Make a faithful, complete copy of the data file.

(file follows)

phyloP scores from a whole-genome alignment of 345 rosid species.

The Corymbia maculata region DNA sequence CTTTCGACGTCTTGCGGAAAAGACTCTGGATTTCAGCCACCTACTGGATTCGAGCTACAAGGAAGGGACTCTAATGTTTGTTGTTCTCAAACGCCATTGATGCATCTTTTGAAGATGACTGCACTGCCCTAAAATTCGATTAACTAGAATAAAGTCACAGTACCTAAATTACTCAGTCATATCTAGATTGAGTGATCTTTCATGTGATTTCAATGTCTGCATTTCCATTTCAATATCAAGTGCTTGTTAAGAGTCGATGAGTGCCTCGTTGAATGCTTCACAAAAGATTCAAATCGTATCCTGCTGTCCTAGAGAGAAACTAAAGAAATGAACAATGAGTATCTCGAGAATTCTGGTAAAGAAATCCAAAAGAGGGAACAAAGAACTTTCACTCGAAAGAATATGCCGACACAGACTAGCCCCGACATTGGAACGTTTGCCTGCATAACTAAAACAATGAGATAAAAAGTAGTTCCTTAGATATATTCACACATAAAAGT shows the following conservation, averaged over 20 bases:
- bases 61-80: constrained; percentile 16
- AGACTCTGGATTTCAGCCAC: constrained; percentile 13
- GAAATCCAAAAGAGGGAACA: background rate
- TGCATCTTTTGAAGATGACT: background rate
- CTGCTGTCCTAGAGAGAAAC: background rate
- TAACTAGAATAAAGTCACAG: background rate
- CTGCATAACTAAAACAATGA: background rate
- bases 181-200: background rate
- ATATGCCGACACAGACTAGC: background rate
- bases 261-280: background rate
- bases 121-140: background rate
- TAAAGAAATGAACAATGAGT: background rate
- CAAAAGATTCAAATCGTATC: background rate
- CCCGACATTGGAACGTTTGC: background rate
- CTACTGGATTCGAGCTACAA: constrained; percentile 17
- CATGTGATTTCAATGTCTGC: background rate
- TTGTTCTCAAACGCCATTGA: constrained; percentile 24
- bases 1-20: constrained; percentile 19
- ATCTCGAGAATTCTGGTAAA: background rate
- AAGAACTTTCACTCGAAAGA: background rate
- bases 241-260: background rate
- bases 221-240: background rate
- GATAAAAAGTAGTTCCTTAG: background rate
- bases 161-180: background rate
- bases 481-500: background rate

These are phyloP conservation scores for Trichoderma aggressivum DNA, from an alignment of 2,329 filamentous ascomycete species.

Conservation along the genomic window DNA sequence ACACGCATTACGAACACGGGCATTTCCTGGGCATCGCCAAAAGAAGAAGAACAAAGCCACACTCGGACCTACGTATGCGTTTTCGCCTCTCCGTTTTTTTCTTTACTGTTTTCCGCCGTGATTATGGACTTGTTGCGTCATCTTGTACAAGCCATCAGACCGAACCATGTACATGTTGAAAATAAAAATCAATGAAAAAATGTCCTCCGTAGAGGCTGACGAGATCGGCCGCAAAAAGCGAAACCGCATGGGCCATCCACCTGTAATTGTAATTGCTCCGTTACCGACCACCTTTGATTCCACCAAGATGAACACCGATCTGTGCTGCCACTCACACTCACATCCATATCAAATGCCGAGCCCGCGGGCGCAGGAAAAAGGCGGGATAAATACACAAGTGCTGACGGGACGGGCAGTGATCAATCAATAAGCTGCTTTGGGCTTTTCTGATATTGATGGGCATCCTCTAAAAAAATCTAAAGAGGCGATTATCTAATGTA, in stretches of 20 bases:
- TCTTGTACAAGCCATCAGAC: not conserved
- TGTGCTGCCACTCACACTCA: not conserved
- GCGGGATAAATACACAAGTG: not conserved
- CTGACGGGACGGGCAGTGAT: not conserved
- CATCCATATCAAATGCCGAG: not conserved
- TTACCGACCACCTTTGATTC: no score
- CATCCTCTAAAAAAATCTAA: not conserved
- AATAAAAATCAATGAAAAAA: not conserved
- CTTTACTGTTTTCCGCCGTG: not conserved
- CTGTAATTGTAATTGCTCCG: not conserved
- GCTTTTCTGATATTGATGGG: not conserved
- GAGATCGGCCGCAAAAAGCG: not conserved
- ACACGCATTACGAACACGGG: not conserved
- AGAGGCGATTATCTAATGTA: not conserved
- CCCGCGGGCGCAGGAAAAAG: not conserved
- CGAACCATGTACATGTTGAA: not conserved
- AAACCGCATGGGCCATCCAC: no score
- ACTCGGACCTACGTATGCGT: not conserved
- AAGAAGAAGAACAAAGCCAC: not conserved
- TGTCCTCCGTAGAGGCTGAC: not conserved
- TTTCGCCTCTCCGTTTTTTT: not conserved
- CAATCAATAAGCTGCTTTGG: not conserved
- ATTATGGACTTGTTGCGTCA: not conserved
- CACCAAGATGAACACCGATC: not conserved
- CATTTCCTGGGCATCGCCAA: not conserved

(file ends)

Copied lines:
phyloP scores from a whole-genome alignment of 345 rosid species.

The Corymbia maculata region DNA sequence CTTTCGACGTCTTGCGGAAAAGACTCTGGATTTCAGCCACCTACTGGATTCGAGCTACAAGGAAGGGACTCTAATGTTTGTTGTTCTCAAACGCCATTGATGCATCTTTTGAAGATGACTGCACTGCCCTAAAATTCGATTAACTAGAATAAAGTCACAGTACCTAAATTACTCAGTCATATCTAGATTGAGTGATCTTTCATGTGATTTCAATGTCTGCATTTCCATTTCAATATCAAGTGCTTGTTAAGAGTCGATGAGTGCCTCGTTGAATGCTTCACAAAAGATTCAAATCGTATCCTGCTGTCCTAGAGAGAAACTAAAGAAATGAACAATGAGTATCTCGAGAATTCTGGTAAAGAAATCCAAAAGAGGGAACAAAGAACTTTCACTCGAAAGAATATGCCGACACAGACTAGCCCCGACATTGGAACGTTTGCCTGCATAACTAAAACAATGAGATAAAAAGTAGTTCCTTAGATATATTCACACATAAAAGT shows the following conservation, averaged over 20 bases:
- bases 61-80: constrained; percentile 16
- AGACTCTGGATTTCAGCCAC: constrained; percentile 13
- GAAATCCAAAAGAGGGAACA: background rate
- TGCATCTTTTGAAGATGACT: background rate
- CTGCTGTCCTAGAGAGAAAC: background rate
- TAACTAGAATAAAGTCACAG: background rate
- CTGCATAACTAAAACAATGA: background rate
- bases 181-200: background rate
- ATATGCCGACACAGACTAGC: background rate
- bases 261-280: background rate
- bases 121-140: background rate
- TAAAGAAATGAACAATGAGT: background rate
- CAAAAGATTCAAATCGTATC: background rate
- CCCGACATTGGAACGTTTGC: background rate
- CTACTGGATTCGAGCTACAA: constrained; percentile 17
- CATGTGATTTCAATGTCTGC: background rate
- TTGTTCTCAAACGCCATTGA: constrained; percentile 24
- bases 1-20: constrained; percentile 19
- ATCTCGAGAATTCTGGTAAA: background rate
- AAGAACTTTCACTCGAAAGA: background rate
- bases 241-260: background rate
- bases 221-240: background rate
- GATAAAAAGTAGTTCCTTAG: background rate
- bases 161-180: background rate
- bases 481-500: background rate

These are phyloP conservation scores for Trichoderma aggressivum DNA, from an alignment of 2,329 filamentous ascomycete species.

Conservation along the genomic window DNA sequence ACACGCATTACGAACACGGGCATTTCCTGGGCATCGCCAAAAGAAGAAGAACAAAGCCACACTCGGACCTACGTATGCGTTTTCGCCTCTCCGTTTTTTTCTTTACTGTTTTCCGCCGTGATTATGGACTTGTTGCGTCATCTTGTACAAGCCATCAGACCGAACCATGTACATGTTGAAAATAAAAATCAATGAAAAAATGTCCTCCGTAGAGGCTGACGAGATCGGCCGCAAAAAGCGAAACCGCATGGGCCATCCACCTGTAATTGTAATTGCTCCGTTACCGACCACCTTTGATTCCACCAAGATGAACACCGATCTGTGCTGCCACTCACACTCACATCCATATCAAATGCCGAGCCCGCGGGCGCAGGAAAAAGGCGGGATAAATACACAAGTGCTGACGGGACGGGCAGTGATCAATCAATAAGCTGCTTTGGGCTTTTCTGATATTGATGGGCATCCTCTAAAAAAATCTAAAGAGGCGATTATCTAATGTA, in stretches of 20 bases:
- TCTTGTACAAGCCATCAGAC: not conserved
- TGTGCTGCCACTCACACTCA: not conserved
- GCGGGATAAATACACAAGTG: not conserved
- CTGACGGGACGGGCAGTGAT: not conserved
- CATCCATATCAAATGCCGAG: not conserved
- TTACCGACCACCTTTGATTC: no score
- CATCCTCTAAAAAAATCTAA: not conserved
- AATAAAAATCAATGAAAAAA: not conserved
- CTTTACTGTTTTCCGCCGTG: not conserved
- CTGTAATTGTAATTGCTCCG: not conserved
- GCTTTTCTGATATTGATGGG: not conserved
- GAGATCGGCCGCAAAAAGCG: not conserved
- ACACGCATTACGAACACGGG: not conserved
- AGAGGCGATTATCTAATGTA: not conserved
- CCCGCGGGCGCAGGAAAAAG: not conserved
- CGAACCATGTACATGTTGAA: not conserved
- AAACCGCATGGGCCATCCAC: no score
- ACTCGGACCTACGTATGCGT: not conserved
- AAGAAGAAGAACAAAGCCAC: not conserved
- TGTCCTCCGTAGAGGCTGAC: not conserved
- TTTCGCCTCTCCGTTTTTTT: not conserved
- CAATCAATAAGCTGCTTTGG: not conserved
- ATTATGGACTTGTTGCGTCA: not conserved
- CACCAAGATGAACACCGATC: not conserved
- CATTTCCTGGGCATCGCCAA: not conserved